Jeremiah 49

CLICK HERE to read Jeremiah 49.

In this chapter, the Lord issues judgment to the Ammonites (verse 1), the people north of Moab who lived east of the Jordan River that is now Jordan and Syria.  The Lord warns them that they will have warnings of war (verse 2), and that they will go into captivity (verse 3).  He tells them they have trusted in their wealth instead of Him (verse 4), and so now will be driven out of that for which they have not been grateful (verse 5).  They will go into captivity (verse 6) because they have not been wise (verse 7).

He speaks this judgment also to Edom, the descendants of Esau (verse 8).  Normally even in war, some would survive and be left behind by the conquering army to care for the land (verse 9), but the Lord says that none of them will be left (verse 10).  Only those without the priesthood (widows and orphans) will have other opportunity to find their way to the Lord (verse 11), but the rest who should know better and have access to Him have refused it (verse 12).  Because they have refused Him, He must let them have the consequences they have chosen (verse 13).

The Lord says that the battle against them is already being planned (verse 14), and that no one will care that they are conquered (verse 15).  They have been proud and trusting in their own strength and military power instead of trusting in the Lord (verse 16).  The people were hiding in the rocks, and in caves, and we know from history that the conquering armies climbed above the caves and used metal hooks to pull the people out when they thought they would be safe inside.  It will be so brutal, the Lord says, that everyone will be astonished (verse 17).  None shall survive (verse 18).

No one can speak for the Lord except for His chosen prophets (verse 19), so the people should listen to those He sends to warn them (verse 20).  When they do not, even the Earth itself grieves the fall of one nation after another (verse 21).  The people cannot say they were not warned, because He sent them prophets and signs and they knew what was happening as well as a woman going into labor knows childbirth is near (verse 22).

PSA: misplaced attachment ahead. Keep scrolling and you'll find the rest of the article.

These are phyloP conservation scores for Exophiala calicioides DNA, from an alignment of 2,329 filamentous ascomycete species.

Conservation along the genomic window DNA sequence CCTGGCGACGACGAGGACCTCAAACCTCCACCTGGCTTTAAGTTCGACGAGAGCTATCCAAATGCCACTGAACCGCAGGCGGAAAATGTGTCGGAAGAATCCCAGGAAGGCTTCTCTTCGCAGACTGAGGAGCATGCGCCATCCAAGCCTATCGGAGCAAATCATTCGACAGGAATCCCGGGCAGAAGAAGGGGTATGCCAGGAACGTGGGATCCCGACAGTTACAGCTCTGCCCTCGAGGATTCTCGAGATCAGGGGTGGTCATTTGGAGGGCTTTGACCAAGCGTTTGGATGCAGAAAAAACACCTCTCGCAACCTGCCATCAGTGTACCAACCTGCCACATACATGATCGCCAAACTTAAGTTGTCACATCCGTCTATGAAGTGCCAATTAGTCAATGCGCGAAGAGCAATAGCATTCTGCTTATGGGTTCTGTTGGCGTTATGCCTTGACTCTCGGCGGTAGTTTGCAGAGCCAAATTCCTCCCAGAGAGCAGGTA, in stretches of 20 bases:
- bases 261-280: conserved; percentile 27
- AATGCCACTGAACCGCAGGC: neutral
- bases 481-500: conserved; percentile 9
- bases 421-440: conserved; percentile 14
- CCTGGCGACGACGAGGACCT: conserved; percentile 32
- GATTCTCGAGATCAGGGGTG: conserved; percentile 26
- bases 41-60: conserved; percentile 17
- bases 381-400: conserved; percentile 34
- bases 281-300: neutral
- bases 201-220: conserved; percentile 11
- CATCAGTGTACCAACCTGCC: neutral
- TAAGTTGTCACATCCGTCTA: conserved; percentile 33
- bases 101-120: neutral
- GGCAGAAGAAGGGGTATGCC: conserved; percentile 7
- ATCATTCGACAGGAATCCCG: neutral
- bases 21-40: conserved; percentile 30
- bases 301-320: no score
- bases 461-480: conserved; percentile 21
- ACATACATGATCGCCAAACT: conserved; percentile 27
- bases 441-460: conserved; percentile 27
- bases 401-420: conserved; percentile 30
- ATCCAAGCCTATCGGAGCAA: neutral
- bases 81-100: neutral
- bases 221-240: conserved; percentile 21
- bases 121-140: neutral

Then the Lord speaks to Syria, telling them that they have not been strong in obedience (verse 23), and has run away in fear instead of trusting in Him (verse 24).  The Lord grieves the good and faithful people choosing silence for safety, instead of calling out to Him for safety (verse 25).  But since they have not listened to Him, their nation will also fall (verse 26) and be destroyed (verse 27).

When the Lord speaks to Kedar, He is speaking to the Arab people, the descendants of the second son of Ishmael (verse 28).  He tells them they will live in fear, fighting for homeland (verse 29).  He warns them that Babylon has already conspired against them (verse 30).  He tells them that because they have not listened to Him, they only have political alliances left (verse 31) and their wealth will not be enough to save them (verse 32).  They will be destroyed without homeland (verse 33).

When the Lord speaks against Elam, He is speaking to the people where modern day Iran stands (verse 34).  He tells them that He will break the hold they have on the people (verse 35), and that they will be scattered into all nations because of what they have done (verse 36).  They have earned only anger (verse 37), and lost the privilege of governing themselves (verse 38).  They also will be conquered and sent into captivity (verse 39).

Posted in Jeremiah permalink

About Emily

I am a member of The Church of Jesus Christ of Latter-day Saints since 2009. I serve as a Chaplain, and work as a counselor. I got bilateral cochlear implants in 2010, but will always love sign language. I choose books over television, and organics over processed. Nothing is as close to flying as ballroom dancing - except maybe running, when in the solo mood. I would rather be outside than anywhere else, especially at the river riding my bike or kayaking. PhD in Marriage and Family Therapy, and currently doing a post-doc in Jewish Studies and an MDiv in Pastoral Counseling. The best thing about Emily World is that it's always an adventure, even if (not so) grammatically precise. The only thing better than writing is being married to a writer. Nathan Christensen and I were married in the Oklahoma City temple on 13 October 2012, and have since fostered more than eighty-five children. We have adopted the six who stayed, and are totally and completely and helplessly in love with our family. Nathan writes musical theater, including "Broadcast" (a musical history of the radio) and an adaption of Lois Lowry's "The Giver". He served his mission in South Korea, has taught song-writing in New York City public schools, and worked as a theater critic for a Tucson newspaper. This is not an official Web site of The Church of Jesus Christ of Latter-day Saints.

Comments are closed.